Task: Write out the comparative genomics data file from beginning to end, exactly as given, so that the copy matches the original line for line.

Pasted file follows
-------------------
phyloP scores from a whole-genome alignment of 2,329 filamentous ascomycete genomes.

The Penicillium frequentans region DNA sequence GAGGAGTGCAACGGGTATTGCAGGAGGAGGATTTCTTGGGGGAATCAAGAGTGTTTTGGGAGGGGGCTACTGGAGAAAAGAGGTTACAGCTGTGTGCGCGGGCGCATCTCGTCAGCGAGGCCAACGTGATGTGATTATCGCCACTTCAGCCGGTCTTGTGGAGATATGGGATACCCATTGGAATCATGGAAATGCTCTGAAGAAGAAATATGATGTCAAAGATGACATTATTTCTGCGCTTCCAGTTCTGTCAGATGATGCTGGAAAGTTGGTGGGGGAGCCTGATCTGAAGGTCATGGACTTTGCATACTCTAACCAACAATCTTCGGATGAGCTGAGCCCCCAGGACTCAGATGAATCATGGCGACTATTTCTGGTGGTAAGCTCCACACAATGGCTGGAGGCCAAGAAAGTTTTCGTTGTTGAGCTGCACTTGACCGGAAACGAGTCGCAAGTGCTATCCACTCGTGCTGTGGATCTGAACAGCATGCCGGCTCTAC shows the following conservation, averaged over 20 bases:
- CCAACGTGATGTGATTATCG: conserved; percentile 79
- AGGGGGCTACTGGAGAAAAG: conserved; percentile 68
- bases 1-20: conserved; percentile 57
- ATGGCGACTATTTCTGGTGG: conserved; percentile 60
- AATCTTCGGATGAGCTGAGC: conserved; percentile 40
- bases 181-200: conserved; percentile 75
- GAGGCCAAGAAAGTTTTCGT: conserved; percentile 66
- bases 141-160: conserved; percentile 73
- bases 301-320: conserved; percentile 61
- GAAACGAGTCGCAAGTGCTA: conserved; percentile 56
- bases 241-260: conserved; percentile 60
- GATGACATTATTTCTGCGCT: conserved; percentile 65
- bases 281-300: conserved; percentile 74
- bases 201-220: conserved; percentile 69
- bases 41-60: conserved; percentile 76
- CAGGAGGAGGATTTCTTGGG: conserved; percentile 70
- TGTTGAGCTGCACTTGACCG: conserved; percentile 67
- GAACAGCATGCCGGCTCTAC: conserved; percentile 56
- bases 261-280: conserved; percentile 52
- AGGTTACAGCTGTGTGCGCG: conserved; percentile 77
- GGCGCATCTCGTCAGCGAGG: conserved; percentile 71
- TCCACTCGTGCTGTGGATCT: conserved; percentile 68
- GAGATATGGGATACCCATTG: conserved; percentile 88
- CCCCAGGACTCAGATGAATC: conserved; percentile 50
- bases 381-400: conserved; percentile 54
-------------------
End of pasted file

phyloP scores from a whole-genome alignment of 2,329 filamentous ascomycete genomes.

The Penicillium frequentans region DNA sequence GAGGAGTGCAACGGGTATTGCAGGAGGAGGATTTCTTGGGGGAATCAAGAGTGTTTTGGGAGGGGGCTACTGGAGAAAAGAGGTTACAGCTGTGTGCGCGGGCGCATCTCGTCAGCGAGGCCAACGTGATGTGATTATCGCCACTTCAGCCGGTCTTGTGGAGATATGGGATACCCATTGGAATCATGGAAATGCTCTGAAGAAGAAATATGATGTCAAAGATGACATTATTTCTGCGCTTCCAGTTCTGTCAGATGATGCTGGAAAGTTGGTGGGGGAGCCTGATCTGAAGGTCATGGACTTTGCATACTCTAACCAACAATCTTCGGATGAGCTGAGCCCCCAGGACTCAGATGAATCATGGCGACTATTTCTGGTGGTAAGCTCCACACAATGGCTGGAGGCCAAGAAAGTTTTCGTTGTTGAGCTGCACTTGACCGGAAACGAGTCGCAAGTGCTATCCACTCGTGCTGTGGATCTGAACAGCATGCCGGCTCTAC shows the following conservation, averaged over 20 bases:
- CCAACGTGATGTGATTATCG: conserved; percentile 79
- AGGGGGCTACTGGAGAAAAG: conserved; percentile 68
- bases 1-20: conserved; percentile 57
- ATGGCGACTATTTCTGGTGG: conserved; percentile 60
- AATCTTCGGATGAGCTGAGC: conserved; percentile 40
- bases 181-200: conserved; percentile 75
- GAGGCCAAGAAAGTTTTCGT: conserved; percentile 66
- bases 141-160: conserved; percentile 73
- bases 301-320: conserved; percentile 61
- GAAACGAGTCGCAAGTGCTA: conserved; percentile 56
- bases 241-260: conserved; percentile 60
- GATGACATTATTTCTGCGCT: conserved; percentile 65
- bases 281-300: conserved; percentile 74
- bases 201-220: conserved; percentile 69
- bases 41-60: conserved; percentile 76
- CAGGAGGAGGATTTCTTGGG: conserved; percentile 70
- TGTTGAGCTGCACTTGACCG: conserved; percentile 67
- GAACAGCATGCCGGCTCTAC: conserved; percentile 56
- bases 261-280: conserved; percentile 52
- AGGTTACAGCTGTGTGCGCG: conserved; percentile 77
- GGCGCATCTCGTCAGCGAGG: conserved; percentile 71
- TCCACTCGTGCTGTGGATCT: conserved; percentile 68
- GAGATATGGGATACCCATTG: conserved; percentile 88
- CCCCAGGACTCAGATGAATC: conserved; percentile 50
- bases 381-400: conserved; percentile 54